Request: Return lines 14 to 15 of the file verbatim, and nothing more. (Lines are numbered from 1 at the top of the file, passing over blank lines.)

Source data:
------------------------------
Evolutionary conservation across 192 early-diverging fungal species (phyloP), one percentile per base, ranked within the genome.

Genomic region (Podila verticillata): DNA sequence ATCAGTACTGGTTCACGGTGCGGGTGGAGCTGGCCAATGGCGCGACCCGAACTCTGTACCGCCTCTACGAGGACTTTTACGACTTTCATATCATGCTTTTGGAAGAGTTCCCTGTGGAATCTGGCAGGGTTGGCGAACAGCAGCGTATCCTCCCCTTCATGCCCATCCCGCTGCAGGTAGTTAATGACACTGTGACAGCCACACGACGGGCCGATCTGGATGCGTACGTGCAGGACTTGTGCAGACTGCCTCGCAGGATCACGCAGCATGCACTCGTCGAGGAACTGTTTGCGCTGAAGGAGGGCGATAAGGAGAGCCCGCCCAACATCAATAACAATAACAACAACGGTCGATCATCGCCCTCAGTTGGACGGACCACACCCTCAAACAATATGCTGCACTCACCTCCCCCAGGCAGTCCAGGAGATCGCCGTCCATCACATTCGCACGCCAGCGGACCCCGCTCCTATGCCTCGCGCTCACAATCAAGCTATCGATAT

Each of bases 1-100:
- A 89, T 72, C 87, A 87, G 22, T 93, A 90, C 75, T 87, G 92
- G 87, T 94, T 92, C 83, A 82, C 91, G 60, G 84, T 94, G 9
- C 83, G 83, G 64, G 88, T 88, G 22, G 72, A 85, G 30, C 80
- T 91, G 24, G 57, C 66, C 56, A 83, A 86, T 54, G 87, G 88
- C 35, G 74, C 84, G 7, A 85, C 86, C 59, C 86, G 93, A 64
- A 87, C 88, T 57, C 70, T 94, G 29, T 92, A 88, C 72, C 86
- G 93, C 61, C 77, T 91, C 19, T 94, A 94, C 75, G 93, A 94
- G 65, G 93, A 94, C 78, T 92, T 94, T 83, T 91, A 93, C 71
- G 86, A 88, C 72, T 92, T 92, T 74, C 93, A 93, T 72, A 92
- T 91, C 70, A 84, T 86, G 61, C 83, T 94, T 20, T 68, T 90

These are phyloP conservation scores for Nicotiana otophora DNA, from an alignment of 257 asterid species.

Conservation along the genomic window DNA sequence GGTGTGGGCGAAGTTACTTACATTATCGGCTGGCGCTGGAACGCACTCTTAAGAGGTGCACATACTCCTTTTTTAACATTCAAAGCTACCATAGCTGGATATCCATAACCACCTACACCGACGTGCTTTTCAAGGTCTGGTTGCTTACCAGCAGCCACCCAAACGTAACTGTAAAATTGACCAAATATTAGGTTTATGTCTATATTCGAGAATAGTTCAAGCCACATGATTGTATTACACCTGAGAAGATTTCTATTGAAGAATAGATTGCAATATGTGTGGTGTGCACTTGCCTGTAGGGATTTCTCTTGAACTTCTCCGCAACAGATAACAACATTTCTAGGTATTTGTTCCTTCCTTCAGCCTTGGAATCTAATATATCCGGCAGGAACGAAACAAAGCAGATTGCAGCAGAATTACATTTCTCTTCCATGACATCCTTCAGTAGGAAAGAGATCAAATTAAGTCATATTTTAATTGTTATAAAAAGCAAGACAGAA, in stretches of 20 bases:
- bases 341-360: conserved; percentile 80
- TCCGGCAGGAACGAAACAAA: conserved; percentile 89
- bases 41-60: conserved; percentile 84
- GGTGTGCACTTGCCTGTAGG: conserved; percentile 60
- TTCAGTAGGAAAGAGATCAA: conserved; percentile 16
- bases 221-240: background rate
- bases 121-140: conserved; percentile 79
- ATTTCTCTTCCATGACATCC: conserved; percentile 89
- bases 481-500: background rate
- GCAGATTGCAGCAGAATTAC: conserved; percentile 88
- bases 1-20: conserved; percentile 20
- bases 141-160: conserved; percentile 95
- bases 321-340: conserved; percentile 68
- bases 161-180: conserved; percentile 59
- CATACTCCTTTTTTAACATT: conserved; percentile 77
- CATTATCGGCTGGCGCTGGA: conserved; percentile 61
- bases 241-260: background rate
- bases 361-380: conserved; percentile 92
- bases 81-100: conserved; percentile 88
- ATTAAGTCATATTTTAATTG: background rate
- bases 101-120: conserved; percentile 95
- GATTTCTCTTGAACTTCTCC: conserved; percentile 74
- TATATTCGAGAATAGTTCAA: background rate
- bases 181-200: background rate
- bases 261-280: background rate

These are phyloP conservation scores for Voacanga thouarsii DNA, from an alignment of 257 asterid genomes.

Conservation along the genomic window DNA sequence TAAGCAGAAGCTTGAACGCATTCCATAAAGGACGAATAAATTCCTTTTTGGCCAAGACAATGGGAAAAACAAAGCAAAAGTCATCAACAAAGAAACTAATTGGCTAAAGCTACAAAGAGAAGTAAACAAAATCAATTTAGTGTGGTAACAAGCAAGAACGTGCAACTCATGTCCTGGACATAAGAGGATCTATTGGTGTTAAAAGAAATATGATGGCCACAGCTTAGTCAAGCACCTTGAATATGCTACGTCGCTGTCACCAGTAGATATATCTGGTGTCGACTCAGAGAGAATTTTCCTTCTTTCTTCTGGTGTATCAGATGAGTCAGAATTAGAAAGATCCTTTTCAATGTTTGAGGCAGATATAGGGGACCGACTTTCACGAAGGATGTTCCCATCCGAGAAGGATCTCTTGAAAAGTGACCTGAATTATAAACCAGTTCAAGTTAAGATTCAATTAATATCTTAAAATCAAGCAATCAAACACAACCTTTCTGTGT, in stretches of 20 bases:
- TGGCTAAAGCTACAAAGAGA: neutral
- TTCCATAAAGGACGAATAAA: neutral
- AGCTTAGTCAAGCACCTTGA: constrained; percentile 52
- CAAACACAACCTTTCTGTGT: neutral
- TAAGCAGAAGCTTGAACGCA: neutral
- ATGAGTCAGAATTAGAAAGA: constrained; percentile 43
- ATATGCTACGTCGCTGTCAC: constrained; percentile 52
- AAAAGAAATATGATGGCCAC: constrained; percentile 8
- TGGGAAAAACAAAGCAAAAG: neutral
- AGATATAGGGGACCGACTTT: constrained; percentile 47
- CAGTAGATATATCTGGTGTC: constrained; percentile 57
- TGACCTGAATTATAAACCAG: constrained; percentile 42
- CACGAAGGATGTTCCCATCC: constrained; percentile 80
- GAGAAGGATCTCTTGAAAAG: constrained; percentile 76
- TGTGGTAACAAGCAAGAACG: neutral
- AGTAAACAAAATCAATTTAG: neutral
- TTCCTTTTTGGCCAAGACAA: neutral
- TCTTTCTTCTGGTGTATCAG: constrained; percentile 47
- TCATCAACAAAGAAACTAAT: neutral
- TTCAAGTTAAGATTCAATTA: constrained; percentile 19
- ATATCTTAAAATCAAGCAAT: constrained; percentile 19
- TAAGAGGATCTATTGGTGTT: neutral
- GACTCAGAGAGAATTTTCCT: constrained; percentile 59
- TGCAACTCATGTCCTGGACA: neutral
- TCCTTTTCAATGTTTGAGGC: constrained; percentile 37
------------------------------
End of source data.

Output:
These are phyloP conservation scores for Nicotiana otophora DNA, from an alignment of 257 asterid species.

Conservation along the genomic window DNA sequence GGTGTGGGCGAAGTTACTTACATTATCGGCTGGCGCTGGAACGCACTCTTAAGAGGTGCACATACTCCTTTTTTAACATTCAAAGCTACCATAGCTGGATATCCATAACCACCTACACCGACGTGCTTTTCAAGGTCTGGTTGCTTACCAGCAGCCACCCAAACGTAACTGTAAAATTGACCAAATATTAGGTTTATGTCTATATTCGAGAATAGTTCAAGCCACATGATTGTATTACACCTGAGAAGATTTCTATTGAAGAATAGATTGCAATATGTGTGGTGTGCACTTGCCTGTAGGGATTTCTCTTGAACTTCTCCGCAACAGATAACAACATTTCTAGGTATTTGTTCCTTCCTTCAGCCTTGGAATCTAATATATCCGGCAGGAACGAAACAAAGCAGATTGCAGCAGAATTACATTTCTCTTCCATGACATCCTTCAGTAGGAAAGAGATCAAATTAAGTCATATTTTAATTGTTATAAAAAGCAAGACAGAA, in stretches of 20 bases: